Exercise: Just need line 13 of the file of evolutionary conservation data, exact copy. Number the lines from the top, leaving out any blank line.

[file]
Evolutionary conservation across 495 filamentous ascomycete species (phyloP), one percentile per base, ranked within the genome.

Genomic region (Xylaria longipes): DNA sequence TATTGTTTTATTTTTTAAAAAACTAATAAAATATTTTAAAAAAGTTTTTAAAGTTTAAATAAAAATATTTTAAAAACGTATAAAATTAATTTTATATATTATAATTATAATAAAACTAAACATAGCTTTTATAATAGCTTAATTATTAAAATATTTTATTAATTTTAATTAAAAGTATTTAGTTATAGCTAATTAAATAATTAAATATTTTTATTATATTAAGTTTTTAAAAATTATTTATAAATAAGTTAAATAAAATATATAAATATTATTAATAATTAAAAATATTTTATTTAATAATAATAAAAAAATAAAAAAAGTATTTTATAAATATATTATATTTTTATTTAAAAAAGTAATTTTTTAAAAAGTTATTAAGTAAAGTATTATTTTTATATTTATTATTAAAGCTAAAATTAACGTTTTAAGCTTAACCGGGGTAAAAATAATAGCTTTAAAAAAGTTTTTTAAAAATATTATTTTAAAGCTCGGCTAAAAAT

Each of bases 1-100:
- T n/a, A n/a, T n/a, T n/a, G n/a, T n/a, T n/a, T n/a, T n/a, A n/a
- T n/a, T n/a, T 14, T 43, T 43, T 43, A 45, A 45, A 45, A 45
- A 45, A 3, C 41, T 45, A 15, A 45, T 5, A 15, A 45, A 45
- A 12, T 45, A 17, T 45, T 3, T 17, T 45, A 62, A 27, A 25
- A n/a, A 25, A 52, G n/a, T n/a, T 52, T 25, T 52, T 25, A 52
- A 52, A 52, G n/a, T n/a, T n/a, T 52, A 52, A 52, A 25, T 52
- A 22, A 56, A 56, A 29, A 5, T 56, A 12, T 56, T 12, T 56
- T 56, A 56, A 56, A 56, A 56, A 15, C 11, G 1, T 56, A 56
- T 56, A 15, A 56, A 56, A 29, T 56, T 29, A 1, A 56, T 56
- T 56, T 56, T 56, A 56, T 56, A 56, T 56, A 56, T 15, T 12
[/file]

- T 56, T 56, T 56, A 56, T 56, A 56, T 56, A 56, T 15, T 12